Weather update: Days of relief may come, heatwaves likely to fall in India in May beginning
As Delhi breached the 40-degree temperature mark this week, a private forecaster, Skymet Weather on Wednesday issued a warning with the prediction that heatwaves will last until the end of this month and may witness a downfall at the beginning of May.
The national capital recorded the highest temperature of 44.2 degrees Celsius at Siri Fort Complex on Wednesday. A 'yellow alert' has also been sounded for Delhi.
Skymet Weather said that the heatwaves will not only restrict to Delhi but will also affect the residents of North India.
Taking to Twitter, Skymet Weather wrote, "These heatwave conditions will last until the end of this month with sultry conditions affecting the residents of North India. However, heatwave conditions may see a backseat at the beginning of May."
"Temperatures are expected to be shooting above 43 degrees. The state of Rajasthan may see maximums above 45 degrees Celsius as well. The states of Punjab, Haryana, Delhi, Rajasthan, and Uttar Pradesh are all set to see a comeback of heatwave conditions, starting April 28 until the end of the month," the weather forecasting department further said in a tweet.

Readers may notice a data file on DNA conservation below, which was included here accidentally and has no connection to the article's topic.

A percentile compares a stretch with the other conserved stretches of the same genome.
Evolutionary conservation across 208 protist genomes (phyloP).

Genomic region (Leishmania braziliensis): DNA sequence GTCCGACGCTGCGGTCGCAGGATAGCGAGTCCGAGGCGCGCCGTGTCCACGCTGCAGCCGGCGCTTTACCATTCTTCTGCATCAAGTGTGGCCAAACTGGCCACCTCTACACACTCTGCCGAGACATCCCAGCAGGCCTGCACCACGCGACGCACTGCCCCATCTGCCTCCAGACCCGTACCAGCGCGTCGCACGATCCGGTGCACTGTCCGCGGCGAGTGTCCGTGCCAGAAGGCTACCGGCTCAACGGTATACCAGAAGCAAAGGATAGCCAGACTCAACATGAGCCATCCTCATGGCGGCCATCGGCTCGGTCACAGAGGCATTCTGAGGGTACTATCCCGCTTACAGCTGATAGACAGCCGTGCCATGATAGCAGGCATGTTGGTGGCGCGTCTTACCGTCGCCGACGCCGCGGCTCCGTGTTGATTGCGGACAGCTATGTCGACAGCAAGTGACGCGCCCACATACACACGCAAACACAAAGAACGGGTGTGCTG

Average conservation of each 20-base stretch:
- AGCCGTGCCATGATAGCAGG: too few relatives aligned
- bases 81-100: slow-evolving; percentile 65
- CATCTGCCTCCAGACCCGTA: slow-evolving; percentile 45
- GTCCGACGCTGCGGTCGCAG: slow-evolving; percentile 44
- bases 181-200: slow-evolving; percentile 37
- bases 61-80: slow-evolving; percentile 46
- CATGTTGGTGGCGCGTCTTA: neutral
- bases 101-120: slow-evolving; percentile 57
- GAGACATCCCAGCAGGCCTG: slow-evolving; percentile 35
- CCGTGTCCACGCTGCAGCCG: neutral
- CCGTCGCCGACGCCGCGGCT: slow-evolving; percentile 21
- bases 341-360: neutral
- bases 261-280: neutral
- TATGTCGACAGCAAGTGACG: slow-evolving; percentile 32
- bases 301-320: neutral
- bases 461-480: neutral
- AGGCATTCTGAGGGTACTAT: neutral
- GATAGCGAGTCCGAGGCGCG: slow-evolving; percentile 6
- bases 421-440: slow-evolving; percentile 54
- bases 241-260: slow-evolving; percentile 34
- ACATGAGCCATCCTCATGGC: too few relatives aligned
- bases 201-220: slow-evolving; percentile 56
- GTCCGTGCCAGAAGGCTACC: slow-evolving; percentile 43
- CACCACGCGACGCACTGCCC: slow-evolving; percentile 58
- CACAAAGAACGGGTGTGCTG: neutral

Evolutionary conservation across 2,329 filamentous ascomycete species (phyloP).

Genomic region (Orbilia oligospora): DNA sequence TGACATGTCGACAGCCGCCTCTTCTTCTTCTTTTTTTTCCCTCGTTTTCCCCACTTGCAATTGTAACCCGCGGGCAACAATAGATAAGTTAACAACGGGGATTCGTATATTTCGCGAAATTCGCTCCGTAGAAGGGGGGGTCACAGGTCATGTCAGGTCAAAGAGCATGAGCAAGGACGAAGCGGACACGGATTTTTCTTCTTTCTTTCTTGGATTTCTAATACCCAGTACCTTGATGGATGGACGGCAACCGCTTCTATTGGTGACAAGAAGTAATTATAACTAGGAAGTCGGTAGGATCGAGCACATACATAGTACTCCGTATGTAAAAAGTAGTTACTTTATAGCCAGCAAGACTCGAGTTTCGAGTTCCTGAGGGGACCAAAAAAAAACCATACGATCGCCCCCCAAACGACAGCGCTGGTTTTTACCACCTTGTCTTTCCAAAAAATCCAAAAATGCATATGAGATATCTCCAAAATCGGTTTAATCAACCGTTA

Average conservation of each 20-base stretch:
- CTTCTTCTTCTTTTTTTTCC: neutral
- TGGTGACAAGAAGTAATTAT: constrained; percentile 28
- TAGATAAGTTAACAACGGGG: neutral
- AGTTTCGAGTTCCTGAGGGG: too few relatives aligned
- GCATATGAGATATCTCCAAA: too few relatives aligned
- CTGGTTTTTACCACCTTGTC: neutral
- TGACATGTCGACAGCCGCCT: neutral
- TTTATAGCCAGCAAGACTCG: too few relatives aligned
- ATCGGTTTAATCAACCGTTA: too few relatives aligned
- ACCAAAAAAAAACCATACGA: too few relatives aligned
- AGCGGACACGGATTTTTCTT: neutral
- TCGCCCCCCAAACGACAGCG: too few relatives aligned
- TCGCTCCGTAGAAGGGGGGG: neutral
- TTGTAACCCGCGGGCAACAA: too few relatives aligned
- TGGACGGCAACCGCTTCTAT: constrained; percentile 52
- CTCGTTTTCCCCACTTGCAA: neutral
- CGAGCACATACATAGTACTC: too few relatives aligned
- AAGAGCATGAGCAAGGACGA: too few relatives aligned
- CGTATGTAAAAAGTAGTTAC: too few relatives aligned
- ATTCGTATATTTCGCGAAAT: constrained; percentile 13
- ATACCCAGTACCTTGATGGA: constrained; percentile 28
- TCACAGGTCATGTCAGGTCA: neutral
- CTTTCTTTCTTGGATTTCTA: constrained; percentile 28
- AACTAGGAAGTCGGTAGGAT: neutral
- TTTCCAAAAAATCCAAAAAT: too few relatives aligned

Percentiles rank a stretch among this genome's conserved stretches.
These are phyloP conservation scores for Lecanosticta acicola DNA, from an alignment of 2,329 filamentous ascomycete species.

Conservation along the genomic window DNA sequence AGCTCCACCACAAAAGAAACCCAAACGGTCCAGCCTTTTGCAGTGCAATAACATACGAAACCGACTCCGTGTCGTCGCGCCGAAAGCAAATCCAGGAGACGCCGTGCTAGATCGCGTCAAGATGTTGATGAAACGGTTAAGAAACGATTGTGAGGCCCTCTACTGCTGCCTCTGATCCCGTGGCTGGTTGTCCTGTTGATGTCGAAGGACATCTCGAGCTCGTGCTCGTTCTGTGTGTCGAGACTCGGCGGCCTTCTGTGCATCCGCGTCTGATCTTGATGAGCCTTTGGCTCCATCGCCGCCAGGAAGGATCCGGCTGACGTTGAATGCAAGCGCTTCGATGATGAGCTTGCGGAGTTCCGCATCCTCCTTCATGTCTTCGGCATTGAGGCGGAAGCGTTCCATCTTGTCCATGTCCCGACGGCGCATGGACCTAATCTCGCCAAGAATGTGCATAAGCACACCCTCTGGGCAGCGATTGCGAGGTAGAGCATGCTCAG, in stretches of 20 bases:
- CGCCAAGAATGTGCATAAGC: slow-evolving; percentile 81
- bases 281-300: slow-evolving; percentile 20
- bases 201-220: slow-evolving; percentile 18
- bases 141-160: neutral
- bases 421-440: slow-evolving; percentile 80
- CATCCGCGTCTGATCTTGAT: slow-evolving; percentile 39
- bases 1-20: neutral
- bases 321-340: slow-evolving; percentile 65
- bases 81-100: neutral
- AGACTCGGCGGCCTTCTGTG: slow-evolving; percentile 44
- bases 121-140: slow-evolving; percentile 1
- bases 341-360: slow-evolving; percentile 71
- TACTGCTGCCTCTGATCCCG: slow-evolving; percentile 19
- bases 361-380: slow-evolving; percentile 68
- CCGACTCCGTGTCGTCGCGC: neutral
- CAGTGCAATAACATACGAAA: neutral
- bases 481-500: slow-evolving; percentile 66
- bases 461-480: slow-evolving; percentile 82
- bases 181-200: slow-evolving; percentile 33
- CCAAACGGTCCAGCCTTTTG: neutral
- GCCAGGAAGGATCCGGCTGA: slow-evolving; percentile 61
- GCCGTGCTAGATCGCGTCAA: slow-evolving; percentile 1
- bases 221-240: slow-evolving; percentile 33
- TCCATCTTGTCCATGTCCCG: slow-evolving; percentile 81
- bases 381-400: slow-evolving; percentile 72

Meanwhile, IMD scientist RK Jenamani also informed that northern India will likely experience a dust storm on April 29, causing a drop in temperature from May 1 onwards.
As per the IMD, heatwave conditions in isolated pockets are very likely over Punjab, Haryana-Chandigarh, Delhi, Uttar Pradesh, Rajasthan, Madhya Pradesh, Vidarbha, Chhattisgarh, Bihar, Jharkhand, interior Gangetic West Bengal, interior Odisha and northern parts of Gujarat State.
In addition, Manmohan Singh, director of Meteorological Centre Chandigarh also said that the temperature is being recorded as warmer than normal.
"In the coming days, the temperature will rise, heatwave warning has been issued for some places in Punjab and Haryana," he added.
Notably, Northwest India this year recorded the hottest March in 122 years, with an average maximum temperature surpassing the previous record of 30.67 degrees Celsius in 2004.